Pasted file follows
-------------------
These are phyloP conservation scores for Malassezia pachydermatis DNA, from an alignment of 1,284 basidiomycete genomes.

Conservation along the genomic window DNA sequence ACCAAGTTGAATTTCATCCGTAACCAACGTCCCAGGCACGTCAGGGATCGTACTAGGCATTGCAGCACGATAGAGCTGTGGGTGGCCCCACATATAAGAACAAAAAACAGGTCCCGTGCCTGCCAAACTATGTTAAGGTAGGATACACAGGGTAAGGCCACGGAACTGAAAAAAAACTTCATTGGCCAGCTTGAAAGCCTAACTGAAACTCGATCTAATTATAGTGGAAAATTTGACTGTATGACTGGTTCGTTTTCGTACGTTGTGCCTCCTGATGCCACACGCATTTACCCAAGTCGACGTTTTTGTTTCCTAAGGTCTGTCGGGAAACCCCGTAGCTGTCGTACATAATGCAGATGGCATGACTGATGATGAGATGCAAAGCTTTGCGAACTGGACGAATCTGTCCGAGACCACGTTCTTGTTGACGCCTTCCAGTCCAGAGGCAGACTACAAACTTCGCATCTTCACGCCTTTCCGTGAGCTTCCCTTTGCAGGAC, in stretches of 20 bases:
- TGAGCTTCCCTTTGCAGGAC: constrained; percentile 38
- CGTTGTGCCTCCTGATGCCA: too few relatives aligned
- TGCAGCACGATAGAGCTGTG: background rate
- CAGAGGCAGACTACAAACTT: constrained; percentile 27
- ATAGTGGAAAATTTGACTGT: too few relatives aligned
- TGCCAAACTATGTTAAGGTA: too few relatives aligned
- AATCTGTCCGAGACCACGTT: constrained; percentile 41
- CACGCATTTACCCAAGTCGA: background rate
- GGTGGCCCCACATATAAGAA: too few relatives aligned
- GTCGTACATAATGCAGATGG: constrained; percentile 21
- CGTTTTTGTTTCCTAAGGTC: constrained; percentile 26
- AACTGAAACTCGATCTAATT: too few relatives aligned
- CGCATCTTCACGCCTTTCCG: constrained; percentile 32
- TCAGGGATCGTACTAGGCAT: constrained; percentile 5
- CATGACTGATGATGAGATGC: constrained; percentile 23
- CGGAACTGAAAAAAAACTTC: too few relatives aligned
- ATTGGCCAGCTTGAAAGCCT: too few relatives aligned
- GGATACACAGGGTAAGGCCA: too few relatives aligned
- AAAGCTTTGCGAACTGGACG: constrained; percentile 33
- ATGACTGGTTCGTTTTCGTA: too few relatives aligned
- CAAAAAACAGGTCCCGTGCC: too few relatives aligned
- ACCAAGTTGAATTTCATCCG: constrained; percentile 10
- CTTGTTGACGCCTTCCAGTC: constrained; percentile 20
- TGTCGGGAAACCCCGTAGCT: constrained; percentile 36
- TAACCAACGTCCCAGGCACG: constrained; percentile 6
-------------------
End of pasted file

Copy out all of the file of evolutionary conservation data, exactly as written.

These are phyloP conservation scores for Malassezia pachydermatis DNA, from an alignment of 1,284 basidiomycete genomes.

Conservation along the genomic window DNA sequence ACCAAGTTGAATTTCATCCGTAACCAACGTCCCAGGCACGTCAGGGATCGTACTAGGCATTGCAGCACGATAGAGCTGTGGGTGGCCCCACATATAAGAACAAAAAACAGGTCCCGTGCCTGCCAAACTATGTTAAGGTAGGATACACAGGGTAAGGCCACGGAACTGAAAAAAAACTTCATTGGCCAGCTTGAAAGCCTAACTGAAACTCGATCTAATTATAGTGGAAAATTTGACTGTATGACTGGTTCGTTTTCGTACGTTGTGCCTCCTGATGCCACACGCATTTACCCAAGTCGACGTTTTTGTTTCCTAAGGTCTGTCGGGAAACCCCGTAGCTGTCGTACATAATGCAGATGGCATGACTGATGATGAGATGCAAAGCTTTGCGAACTGGACGAATCTGTCCGAGACCACGTTCTTGTTGACGCCTTCCAGTCCAGAGGCAGACTACAAACTTCGCATCTTCACGCCTTTCCGTGAGCTTCCCTTTGCAGGAC, in stretches of 20 bases:
- TGAGCTTCCCTTTGCAGGAC: constrained; percentile 38
- CGTTGTGCCTCCTGATGCCA: too few relatives aligned
- TGCAGCACGATAGAGCTGTG: background rate
- CAGAGGCAGACTACAAACTT: constrained; percentile 27
- ATAGTGGAAAATTTGACTGT: too few relatives aligned
- TGCCAAACTATGTTAAGGTA: too few relatives aligned
- AATCTGTCCGAGACCACGTT: constrained; percentile 41
- CACGCATTTACCCAAGTCGA: background rate
- GGTGGCCCCACATATAAGAA: too few relatives aligned
- GTCGTACATAATGCAGATGG: constrained; percentile 21
- CGTTTTTGTTTCCTAAGGTC: constrained; percentile 26
- AACTGAAACTCGATCTAATT: too few relatives aligned
- CGCATCTTCACGCCTTTCCG: constrained; percentile 32
- TCAGGGATCGTACTAGGCAT: constrained; percentile 5
- CATGACTGATGATGAGATGC: constrained; percentile 23
- CGGAACTGAAAAAAAACTTC: too few relatives aligned
- ATTGGCCAGCTTGAAAGCCT: too few relatives aligned
- GGATACACAGGGTAAGGCCA: too few relatives aligned
- AAAGCTTTGCGAACTGGACG: constrained; percentile 33
- ATGACTGGTTCGTTTTCGTA: too few relatives aligned
- CAAAAAACAGGTCCCGTGCC: too few relatives aligned
- ACCAAGTTGAATTTCATCCG: constrained; percentile 10
- CTTGTTGACGCCTTCCAGTC: constrained; percentile 20
- TGTCGGGAAACCCCGTAGCT: constrained; percentile 36
- TAACCAACGTCCCAGGCACG: constrained; percentile 6